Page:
“So, I see you’re pretty resistant to the idea of bringing these Syrian refugees to the United States.”
"Jesus told us to take in the refugees because it is the right thing to do!"
"Wow, Jesus told you that?"
"Nothing is implied. What is commanded is to love your enemies."
"Exactly! You seem to think of these people as your enemies.”
“Not exactly. I think enemies are amongst them. And I think much about their culture is antithetical to ours.”
“The point stands. Love your enemies. Even the enemies of your culture."
"That doesn't automatically translate to, 'Bring your enemy into your house and let him room with your teenage daughter.'"
"Don't be crass."
"C. S. Lewis talked about loving others as we love ourselves, but how he elaborated was interesting. We love ourselves in the basic sense, even if, as Christians, we hate the evil that we do. Our love is represented by the hope that we aren't too far gone; that the Grace of God extends further still."
"You're just proving my point."
"Not really. You see I can love my enemy in that sense - hoping that he isn't too far gone, praying that he comes to salvation, and helping him with worldly needs. At no point does that automatically become, 'Love your enemy and trust him completely.' We can reasonably help those genuine Syrian refugees as well as the non-Syrian 'refugees' without giving them the figurative key to the city."
"How else would you help? Giving them food when they're running for their lives isn't helpful."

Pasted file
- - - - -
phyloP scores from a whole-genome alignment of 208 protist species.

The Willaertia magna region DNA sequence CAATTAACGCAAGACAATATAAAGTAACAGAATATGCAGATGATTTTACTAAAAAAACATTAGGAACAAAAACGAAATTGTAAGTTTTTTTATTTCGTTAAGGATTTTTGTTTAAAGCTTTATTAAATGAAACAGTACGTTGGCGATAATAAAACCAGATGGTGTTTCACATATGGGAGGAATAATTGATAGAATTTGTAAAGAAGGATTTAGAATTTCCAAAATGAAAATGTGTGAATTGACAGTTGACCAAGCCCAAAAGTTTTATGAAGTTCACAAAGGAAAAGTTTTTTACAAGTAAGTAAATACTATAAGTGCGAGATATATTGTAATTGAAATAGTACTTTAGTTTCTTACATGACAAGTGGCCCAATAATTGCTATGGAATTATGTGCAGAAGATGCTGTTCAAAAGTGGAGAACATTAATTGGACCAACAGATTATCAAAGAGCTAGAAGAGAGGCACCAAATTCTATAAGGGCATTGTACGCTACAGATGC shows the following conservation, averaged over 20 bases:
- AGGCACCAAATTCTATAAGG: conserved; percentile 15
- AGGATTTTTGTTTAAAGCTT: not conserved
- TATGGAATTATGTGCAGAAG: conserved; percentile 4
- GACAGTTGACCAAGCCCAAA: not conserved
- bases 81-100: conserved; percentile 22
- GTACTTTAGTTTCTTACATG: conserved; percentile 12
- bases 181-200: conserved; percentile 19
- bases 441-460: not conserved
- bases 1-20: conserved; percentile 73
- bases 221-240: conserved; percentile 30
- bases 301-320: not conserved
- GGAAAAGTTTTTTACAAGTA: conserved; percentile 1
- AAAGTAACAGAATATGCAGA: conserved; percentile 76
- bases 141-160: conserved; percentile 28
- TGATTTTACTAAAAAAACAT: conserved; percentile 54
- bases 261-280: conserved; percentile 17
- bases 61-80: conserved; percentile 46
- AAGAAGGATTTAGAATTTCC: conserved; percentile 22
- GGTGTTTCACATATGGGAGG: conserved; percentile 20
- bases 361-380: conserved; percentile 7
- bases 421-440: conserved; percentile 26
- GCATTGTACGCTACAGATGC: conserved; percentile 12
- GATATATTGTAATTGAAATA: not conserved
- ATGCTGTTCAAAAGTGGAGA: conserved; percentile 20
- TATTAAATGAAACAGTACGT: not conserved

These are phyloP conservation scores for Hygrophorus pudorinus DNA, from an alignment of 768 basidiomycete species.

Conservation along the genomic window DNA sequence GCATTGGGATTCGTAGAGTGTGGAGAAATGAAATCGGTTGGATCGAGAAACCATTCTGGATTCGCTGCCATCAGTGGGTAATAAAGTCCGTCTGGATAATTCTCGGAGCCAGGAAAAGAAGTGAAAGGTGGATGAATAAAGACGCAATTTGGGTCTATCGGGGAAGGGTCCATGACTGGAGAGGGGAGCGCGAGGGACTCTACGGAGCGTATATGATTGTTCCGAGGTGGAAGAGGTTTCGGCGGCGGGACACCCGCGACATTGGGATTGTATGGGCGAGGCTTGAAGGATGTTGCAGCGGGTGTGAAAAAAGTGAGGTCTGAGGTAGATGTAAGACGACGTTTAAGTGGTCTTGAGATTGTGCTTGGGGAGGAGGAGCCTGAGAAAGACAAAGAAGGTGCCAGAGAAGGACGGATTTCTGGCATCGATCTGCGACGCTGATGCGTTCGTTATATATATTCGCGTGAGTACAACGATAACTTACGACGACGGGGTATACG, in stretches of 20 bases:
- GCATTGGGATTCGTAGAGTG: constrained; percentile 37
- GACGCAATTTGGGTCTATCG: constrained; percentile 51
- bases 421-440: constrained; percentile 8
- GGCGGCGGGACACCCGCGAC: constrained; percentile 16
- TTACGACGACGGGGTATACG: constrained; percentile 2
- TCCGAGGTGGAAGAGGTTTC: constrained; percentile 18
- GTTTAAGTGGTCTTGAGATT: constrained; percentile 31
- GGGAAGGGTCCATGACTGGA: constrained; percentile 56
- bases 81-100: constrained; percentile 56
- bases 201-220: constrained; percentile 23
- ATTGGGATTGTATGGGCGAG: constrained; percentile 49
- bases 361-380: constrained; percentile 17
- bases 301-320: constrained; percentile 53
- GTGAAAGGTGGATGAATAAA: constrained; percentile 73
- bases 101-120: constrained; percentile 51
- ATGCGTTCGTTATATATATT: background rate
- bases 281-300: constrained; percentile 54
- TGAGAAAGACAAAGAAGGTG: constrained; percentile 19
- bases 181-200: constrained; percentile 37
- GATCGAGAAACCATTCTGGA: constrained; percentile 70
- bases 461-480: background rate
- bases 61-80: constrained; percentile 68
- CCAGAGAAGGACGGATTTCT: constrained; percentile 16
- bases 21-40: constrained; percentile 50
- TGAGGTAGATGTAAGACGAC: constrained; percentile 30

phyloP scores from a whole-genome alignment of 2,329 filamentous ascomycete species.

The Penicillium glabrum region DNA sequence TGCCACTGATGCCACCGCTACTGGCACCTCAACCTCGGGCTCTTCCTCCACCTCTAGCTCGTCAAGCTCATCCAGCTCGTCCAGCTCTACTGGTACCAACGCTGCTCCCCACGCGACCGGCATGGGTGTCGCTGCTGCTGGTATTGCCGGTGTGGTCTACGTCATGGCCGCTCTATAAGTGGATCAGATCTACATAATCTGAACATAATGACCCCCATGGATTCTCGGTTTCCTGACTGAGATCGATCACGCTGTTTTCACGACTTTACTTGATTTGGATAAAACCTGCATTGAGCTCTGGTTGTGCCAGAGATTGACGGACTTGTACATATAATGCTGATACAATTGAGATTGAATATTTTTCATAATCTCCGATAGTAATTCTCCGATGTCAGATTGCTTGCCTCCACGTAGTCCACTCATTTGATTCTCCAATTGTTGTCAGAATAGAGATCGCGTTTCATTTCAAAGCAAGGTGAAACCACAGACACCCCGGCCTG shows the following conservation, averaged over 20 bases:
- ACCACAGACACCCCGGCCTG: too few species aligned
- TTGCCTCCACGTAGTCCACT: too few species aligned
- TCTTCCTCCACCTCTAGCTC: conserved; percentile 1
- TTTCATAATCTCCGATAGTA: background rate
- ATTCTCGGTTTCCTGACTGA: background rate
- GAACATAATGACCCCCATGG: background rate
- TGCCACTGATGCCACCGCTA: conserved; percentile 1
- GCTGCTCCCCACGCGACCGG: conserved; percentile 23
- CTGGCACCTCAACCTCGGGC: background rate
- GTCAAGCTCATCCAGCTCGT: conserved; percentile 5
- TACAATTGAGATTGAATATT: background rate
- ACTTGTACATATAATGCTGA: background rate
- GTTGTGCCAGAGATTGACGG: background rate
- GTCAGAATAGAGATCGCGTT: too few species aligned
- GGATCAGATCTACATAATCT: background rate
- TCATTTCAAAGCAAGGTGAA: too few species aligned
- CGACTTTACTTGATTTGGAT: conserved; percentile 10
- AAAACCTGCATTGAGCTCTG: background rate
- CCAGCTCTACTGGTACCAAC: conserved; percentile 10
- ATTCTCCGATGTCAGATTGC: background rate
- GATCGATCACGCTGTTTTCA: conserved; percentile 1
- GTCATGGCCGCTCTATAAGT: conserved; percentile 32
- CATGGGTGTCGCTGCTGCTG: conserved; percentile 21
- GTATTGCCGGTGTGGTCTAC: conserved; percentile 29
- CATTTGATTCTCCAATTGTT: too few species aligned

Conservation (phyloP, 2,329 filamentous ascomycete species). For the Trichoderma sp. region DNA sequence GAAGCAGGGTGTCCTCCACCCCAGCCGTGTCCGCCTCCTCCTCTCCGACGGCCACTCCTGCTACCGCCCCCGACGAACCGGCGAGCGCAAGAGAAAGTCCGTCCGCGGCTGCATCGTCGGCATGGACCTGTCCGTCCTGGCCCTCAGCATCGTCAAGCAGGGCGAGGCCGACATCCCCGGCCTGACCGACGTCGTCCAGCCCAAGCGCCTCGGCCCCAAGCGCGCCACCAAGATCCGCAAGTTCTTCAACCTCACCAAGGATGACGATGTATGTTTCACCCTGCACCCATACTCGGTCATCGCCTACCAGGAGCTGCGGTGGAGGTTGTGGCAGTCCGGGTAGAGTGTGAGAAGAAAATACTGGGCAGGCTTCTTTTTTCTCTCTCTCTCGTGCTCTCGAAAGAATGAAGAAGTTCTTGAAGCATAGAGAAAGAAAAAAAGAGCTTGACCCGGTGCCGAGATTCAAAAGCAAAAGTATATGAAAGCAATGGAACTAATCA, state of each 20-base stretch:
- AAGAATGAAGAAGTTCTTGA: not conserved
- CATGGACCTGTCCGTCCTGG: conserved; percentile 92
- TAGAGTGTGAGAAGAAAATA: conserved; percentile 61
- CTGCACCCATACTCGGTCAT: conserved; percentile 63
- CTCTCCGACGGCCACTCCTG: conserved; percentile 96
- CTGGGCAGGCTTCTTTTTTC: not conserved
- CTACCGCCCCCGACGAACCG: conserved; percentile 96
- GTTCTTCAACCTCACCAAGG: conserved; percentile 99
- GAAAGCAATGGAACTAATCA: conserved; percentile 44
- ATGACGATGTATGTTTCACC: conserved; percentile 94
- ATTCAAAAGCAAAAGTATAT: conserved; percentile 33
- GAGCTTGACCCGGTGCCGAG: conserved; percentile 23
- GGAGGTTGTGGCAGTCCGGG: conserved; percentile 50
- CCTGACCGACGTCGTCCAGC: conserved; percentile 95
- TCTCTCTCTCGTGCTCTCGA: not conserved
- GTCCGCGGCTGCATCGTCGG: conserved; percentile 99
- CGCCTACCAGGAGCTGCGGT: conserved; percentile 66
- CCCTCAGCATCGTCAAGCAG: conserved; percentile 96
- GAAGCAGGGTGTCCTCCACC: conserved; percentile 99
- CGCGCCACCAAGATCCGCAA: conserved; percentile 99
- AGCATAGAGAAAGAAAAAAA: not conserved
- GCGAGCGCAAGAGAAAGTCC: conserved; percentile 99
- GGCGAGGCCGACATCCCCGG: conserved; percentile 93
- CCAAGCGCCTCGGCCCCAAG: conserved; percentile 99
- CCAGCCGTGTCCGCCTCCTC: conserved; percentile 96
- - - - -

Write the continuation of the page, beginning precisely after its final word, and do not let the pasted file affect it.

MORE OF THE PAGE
"True. But that's where simple facts come in. Not many of these people entering Europe as refugees are refugees at all. They are coming from Turkey and Eastern Europe. They are trying to get into the countries with the best welfare. They are mostly young men coming as anchors in order to bring the rest of their family in eventually."
"You know all this for certain?"
"Well, even if what you're saying is true, we are called to love our enemies, do good to those who curse us, and pray for those who spitefully use and persecute us."
“Indeed, but does that automatically translate to bringing people in en masse? Aren’t there alternatives? Many of the true Syrian refugees are escaping to refugee camps in Lebanon and Jordan. Why not send support there? Why must our only choice be to let a massive amount of people from parts unknown into our countries? How is this responsible?”
“It’s all fine for you to say that, but I know your heart. There’s no small amount of hate there. You are contemptuous of these people and of those Christians that are encouraging their migration.”
“Sure. Yeah. That piece is there. I’m angry about the situation. I’m angry specifically with those Christians that are so often coopted by those in power. They push for things that are positive on their face, but are really ways for power brokers to accomplish ungodly things. They won’t lift a finger to help the community around them, but they wax poetic about the needs of people half a world away.”
“That could easily describe you.”
“Yeah. Yeah, it could. But does that invalidate my point?”
“We are to be, ‘Harmless as doves.’”
“And before that, ‘Cunning as serpents.’”
"And you are being cunning this way? Can you ignore their suffering?"
"I don't want to ignore it. I want to help these people. But I don't want to be manipulated by my emotions into a course of action that is ultimately damaging to all involved."
"So what will you do?"
"I don't know... Pray."
"Is that enough?"
"He'll let me know."